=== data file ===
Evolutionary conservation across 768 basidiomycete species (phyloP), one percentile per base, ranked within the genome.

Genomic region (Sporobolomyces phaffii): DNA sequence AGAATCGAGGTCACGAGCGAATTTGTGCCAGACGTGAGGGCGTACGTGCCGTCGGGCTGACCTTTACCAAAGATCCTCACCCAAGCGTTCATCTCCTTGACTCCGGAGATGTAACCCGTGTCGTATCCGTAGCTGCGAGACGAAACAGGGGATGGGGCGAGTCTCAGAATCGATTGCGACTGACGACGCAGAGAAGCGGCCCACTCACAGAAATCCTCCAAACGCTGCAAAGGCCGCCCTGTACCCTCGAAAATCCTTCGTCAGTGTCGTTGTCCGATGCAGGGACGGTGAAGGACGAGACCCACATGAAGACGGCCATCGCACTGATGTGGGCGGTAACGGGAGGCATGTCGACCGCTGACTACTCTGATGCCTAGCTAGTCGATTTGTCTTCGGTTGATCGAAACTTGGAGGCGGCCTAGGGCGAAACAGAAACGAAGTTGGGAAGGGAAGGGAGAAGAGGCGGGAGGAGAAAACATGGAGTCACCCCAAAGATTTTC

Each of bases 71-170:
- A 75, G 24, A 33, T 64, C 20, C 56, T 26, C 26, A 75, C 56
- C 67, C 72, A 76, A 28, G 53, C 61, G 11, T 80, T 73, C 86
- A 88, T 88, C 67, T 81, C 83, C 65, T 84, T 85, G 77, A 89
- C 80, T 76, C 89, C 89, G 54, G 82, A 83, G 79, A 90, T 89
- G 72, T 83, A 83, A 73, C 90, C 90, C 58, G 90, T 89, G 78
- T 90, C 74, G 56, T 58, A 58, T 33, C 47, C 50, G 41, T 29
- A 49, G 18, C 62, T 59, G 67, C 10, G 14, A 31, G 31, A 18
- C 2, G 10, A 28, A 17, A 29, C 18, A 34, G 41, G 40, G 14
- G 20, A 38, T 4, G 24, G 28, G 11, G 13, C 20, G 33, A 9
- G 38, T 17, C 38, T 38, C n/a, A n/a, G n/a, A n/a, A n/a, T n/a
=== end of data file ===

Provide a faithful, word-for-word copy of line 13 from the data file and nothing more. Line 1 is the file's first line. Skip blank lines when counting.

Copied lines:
- G 38, T 17, C 38, T 38, C n/a, A n/a, G n/a, A n/a, A n/a, T n/a